(Originally uploaded by otisarchives1 )An interesting example of how historical medical data can be shared more widely for scholars worldwide. If all medical libraries followed this lightweight formula for dissemination, we could avoid repeating many mistakes of the past and learn how better to deal with old challenges revisited (e.g. epidemics). Kudos to the Medical Museum.
Our very own John Brownstein, has just published an article in the Canadian Medical Association Journal which demonstrates the consequences of removing information bottlenecks between the public and population-level analytics. Some have expressed skepticism regarding the value of mining web-activity for "objective" reporting but, in this instance at least, it seems that a distributed network of non-experts can be effective in detecting outbreaks earlier than through standard surveillance methods.
We've read a lot about direct to consumer disclosure of genetic risk. Here is an opportunity to learn from Prof Robert Green about what he has learned from the methodological study of the disclosure process of the genetic risk for a serious disease.
Translational Genomics Seminar Series
"Genetic Risk Assessment for Alzheimer's Disease: The REVEAL Study."
Robert C. Green, MD, MPH
Duncan Reid Conference Room Brigham and Women's Hospital on Thursday, March 19th at 5pm.
A very nice account here regarding the work of our very own Alexa McCray and Scott Lapinski in leading the medical school to implementation of an open access policy and compliance with the NIH's mandate for open access in for the publications funded by the NIH.
Those of us who are pediatricians cannot help but take this personal story (Hat tip Ted Shortliffe) about the effect of electronic health records very seriously. It does point out that we are still a long way from the day when the computer is not a distracting magic box but rather serves as an active vigilant partner in the healthcare of our patients.
The politics of openness are heating up. As per SPARC (Scholarly Publishing and Academic Resources Coalition):
"To accommodate widespread global interest in the movement toward Open Access to scholarly research results, October 19 – 23, 2009 will mark the first international Open Access Week. The now-annual event, expanded from one day to a full week, presents an opportunity to broaden awareness and understanding of Open Access to research, including access policies from all types of research funders, within the international higher education community and the general public.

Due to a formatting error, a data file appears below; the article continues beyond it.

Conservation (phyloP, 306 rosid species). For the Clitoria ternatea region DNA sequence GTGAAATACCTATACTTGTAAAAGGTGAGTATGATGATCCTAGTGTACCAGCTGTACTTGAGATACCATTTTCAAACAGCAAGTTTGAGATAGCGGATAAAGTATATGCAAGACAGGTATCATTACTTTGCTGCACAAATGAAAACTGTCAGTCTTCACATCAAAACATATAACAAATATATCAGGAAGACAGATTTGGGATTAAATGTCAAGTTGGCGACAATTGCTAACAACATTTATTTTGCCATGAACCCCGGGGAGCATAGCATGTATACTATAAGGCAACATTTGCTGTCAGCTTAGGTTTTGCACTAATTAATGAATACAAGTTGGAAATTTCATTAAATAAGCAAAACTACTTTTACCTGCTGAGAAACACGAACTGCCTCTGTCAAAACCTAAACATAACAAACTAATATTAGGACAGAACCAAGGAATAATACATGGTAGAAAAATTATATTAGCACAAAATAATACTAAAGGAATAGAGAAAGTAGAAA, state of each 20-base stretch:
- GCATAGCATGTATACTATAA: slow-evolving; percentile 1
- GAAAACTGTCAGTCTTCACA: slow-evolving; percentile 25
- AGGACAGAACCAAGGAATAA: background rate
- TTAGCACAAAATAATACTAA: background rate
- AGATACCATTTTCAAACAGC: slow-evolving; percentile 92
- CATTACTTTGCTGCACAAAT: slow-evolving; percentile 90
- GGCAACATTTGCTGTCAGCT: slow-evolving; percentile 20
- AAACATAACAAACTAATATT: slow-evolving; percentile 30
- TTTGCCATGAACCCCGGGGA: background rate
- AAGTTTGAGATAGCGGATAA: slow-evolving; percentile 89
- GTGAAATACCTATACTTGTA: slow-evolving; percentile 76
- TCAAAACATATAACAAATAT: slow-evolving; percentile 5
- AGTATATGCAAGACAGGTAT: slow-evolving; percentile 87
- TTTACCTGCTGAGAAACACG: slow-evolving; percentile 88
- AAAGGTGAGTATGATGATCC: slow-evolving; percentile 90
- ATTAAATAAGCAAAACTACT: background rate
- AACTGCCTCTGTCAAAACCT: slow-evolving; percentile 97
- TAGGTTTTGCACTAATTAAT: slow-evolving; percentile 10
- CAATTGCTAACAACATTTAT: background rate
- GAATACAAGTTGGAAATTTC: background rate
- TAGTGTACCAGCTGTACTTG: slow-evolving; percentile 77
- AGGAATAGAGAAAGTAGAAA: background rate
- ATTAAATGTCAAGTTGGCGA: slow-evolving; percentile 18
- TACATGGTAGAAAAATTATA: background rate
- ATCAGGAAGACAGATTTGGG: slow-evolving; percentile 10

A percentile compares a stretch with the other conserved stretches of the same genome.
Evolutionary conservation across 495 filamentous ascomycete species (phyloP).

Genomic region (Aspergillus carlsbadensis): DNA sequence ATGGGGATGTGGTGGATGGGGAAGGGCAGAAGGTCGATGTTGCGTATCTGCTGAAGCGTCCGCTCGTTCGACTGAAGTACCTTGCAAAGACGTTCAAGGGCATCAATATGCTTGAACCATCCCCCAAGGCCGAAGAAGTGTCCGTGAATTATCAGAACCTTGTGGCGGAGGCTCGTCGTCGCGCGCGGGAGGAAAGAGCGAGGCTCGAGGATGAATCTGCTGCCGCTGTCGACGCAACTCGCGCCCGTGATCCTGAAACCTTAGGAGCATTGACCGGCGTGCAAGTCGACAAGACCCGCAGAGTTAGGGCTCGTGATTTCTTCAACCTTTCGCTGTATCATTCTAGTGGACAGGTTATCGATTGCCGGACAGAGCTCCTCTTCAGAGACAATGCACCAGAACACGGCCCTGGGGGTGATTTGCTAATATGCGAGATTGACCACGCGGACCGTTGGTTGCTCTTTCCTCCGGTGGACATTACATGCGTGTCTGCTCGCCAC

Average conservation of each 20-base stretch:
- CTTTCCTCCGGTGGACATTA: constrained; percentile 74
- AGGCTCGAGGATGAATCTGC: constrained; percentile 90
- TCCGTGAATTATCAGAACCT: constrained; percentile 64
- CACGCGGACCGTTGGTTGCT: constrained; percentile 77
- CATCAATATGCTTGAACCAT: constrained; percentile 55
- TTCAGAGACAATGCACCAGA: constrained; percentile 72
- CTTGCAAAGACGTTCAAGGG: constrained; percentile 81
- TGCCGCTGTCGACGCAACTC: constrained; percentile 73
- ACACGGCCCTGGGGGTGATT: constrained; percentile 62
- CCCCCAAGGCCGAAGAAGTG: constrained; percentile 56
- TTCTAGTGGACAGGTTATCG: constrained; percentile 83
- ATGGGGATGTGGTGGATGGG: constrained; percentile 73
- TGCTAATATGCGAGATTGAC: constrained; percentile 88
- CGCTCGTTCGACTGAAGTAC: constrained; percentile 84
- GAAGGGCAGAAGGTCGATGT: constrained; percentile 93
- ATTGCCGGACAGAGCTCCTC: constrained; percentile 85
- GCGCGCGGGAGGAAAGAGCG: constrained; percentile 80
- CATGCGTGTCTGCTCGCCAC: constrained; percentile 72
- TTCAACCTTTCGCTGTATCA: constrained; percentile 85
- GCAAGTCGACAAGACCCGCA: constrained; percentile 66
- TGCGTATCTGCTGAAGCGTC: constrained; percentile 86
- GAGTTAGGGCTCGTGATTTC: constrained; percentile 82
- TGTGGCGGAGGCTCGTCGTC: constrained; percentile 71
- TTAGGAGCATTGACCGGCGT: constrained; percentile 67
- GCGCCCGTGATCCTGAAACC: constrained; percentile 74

Open Access Week builds on the momentum generated by the 120 campuses in 27 countries that celebrated Open Access Day in 2008. Event organizers SPARC (the Scholarly Publishing & Academic Resources Coalition), the Public Library of Science (PLoS), and Students for FreeCulture welcome key new contributors, who will help to enhance and expand the global reach of this popular event in 2009: eIFL.net (Electronic Information for Libraries), OASIS (the Open Access Scholarly Information Sourcebook); and the Open Access Directory (OAD).
For more information about Open Access Week and to register, visit http://www.openaccessweek.org."
Our very own Ben Reis appears to have touched the same nerve that turns baseball fans into obsessed statisticians. Speechwars is now generating secondary analyses about the meaning of presidential utterances from a purely lexical perspective. Who is to say this is any less insightful that allegedly semantically rich punditry? Some have argued that Google's success points to the strengths of this "low-level" data driven perspective, Can we be equally effective in mining our clinical health records?
We already know that television viewing is associated with inactivity, obesity and a variety of other problems. Now, apparently Internet-borne social networking is being billed as a risk to cognitive development and a stable affect (or not). Yet, here is a stunning example of an extremely tight and productive social network. Most of us probably would not want to be this networked but some apparently do.
In the context of all the hubbub around the monies for health care information technology in the stimulus package, how are we going to know whether we will be have any lasting value from this investment?This reminded me to peruse again the best resource on how to think about evaluation: Friedman and Wyatt's book on the topic "Evaluation Methods in Biomedical Informatics". Particularly useful is the chapter that describes approaches to evaluating systems when the conventional outcome metrics are either unavailable, premature, or inappropriate. Given that Chuck is in the Office of the National Coordinator for Health Information Technology, it's not unreasonable to suppose that some thought will be given to selecting those proposals for the stimulus that include worthy evaluations.